With vampire movies all the rage now, let’s take a quick look at Immucor Inc. (BLUD), one of my recommended stocks that specializes in blood testing. Immucor has done very well so far this month, with BLUD stock rising on higher than normal volume.
Each year, 5 million American require donated blood to survive accidents and undergo various surgeries. Few will think about where the blood came from, or the history of the process.
The quick version goes like this: Blood banks were invented in the early 1900s and have played a key role increasing life expectancy to age 78. A key step was the invention of a citrate-glucose solution that helped preserve blood for several days, leading to the first ”blood depot” during World War I. In the second world war, a Philadelphia-based surgeon figured out how to save victims of the Pearl Harbor attack with new technique involving albumin injections. In 1947, the American Assn. of Blood Banks established donation standards, but testing for blood impurities did not begin until 1971.
Despite all the advances of the past century, blood testing methods have not changed much in this time. About 70% of tests are performed by highly trained, and thus expensive, technicians who unfortunately make mistakes.
That is where Immucor comes in. The company sells machines that automate the blood-testing process, eliminating the ambiguity associated with interpretation. BLUD’s machines standardize procedures using proprietary chemicals that rapidly identify impurities. Results are immediately entered into a database, reducing technician error and improving patient safety.
Based in Norcross, Georgia, the firm has played a vital role in making blood transfusions safe since 1982. In 1998, BLUD began revolutionizing the blood bank industry with the introduction of the first fully automated blood screening machine, which it called the ABS2000.
BLUD’s second generation machine, called Galileo, is a high-volume instrument targeted at large hospitals. This is the box that lifted the medical device-maker out of obscurity. You can see that its introduction in 2002 in Europe launched the firm higher after a dozen years of desultory trading. When it received approval in the United States in 2004, the company’s sales and shares really took off.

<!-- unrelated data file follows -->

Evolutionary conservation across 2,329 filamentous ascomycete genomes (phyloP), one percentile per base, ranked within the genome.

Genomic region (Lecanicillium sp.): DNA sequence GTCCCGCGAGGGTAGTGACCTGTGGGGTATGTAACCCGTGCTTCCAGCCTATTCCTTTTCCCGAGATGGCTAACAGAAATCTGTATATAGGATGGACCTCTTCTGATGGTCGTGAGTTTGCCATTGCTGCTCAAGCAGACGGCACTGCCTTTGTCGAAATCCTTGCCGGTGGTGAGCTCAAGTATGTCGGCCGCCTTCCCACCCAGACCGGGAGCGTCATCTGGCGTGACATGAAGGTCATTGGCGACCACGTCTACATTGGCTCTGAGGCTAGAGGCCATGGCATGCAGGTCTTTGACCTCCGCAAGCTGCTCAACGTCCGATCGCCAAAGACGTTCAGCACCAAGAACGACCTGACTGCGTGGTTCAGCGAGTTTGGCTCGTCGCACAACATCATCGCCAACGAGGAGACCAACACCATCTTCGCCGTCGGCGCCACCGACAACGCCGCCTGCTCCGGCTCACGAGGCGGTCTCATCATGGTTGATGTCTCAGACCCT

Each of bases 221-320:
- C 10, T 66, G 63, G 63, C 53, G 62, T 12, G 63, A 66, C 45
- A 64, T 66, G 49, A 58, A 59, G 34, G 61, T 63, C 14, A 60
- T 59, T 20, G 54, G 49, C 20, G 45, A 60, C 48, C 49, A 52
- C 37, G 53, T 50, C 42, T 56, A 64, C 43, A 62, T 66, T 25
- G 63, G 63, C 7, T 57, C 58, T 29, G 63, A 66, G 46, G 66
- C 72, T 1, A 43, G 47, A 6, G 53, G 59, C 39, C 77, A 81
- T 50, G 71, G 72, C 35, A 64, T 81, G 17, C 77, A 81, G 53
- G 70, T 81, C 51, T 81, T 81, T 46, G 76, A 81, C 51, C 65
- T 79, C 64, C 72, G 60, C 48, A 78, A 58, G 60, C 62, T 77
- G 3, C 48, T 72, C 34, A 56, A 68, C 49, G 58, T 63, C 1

In 2007, Immucor launched its Echo line, expanding its customer base to include small and medium-sized hospitals — and further pushing up the stock price. In 2010, the company posted $326 million in annual sales and rose to enjoy a $1.3 billion market cap.
The Galileo Neo is BLUD’s the newest generation of transfusion technology: It includes an easy-to-read digital screen and 20-vial capacity that allows it to test more vials per hour than competitors’ products. The Neo has already been introduced in Europe and Japan and is awaiting FDA approval before entering the U.S. market. If it passes scrutiny, analysts believe it could provide another boost to sales and the shares.
In August 2008, Immucor purchased BioArray Solutions, a small company that chief executive Dr. Gioacchino De Chirico believes will be the future of the blood transfusion industry and could potentially saves millions of lives. BioArray focuses on DNA typing that permits quicker and more detailed compatibility testing. This product will allow many countries, which only perform basic tests, to cheaply screen for a much greater variety of diseases.
The company benefits from a lock-in effect. Its instruments are closed systems that can only operate on BLUD’s proprietary chemicals. Just as Hewlett Packard sells ink for the printer that you already own, BLUD generates a recurring revenue stream by resupplying its machines with the chemicals that make them work. That establishes a long-term relationship with customers, giving the company steady cash flow.
Despite its success since 2002, BLUD is a still a small-cap stock with lots of growth ahead, considering earnings five-year earnings growth is more than 30% and return on capital is better than 20%. Since only a third of blood tests are currently automated, the potential market for its products is still large.
BLUD shares are relatively cheap, trading at a price/earnings multiple of 17x, vs. 23x for several rivals even though its 39% operating margins are superior. My price target for the next year is $26.50, which would offer 32% upside from the current price at $20. Keep holding.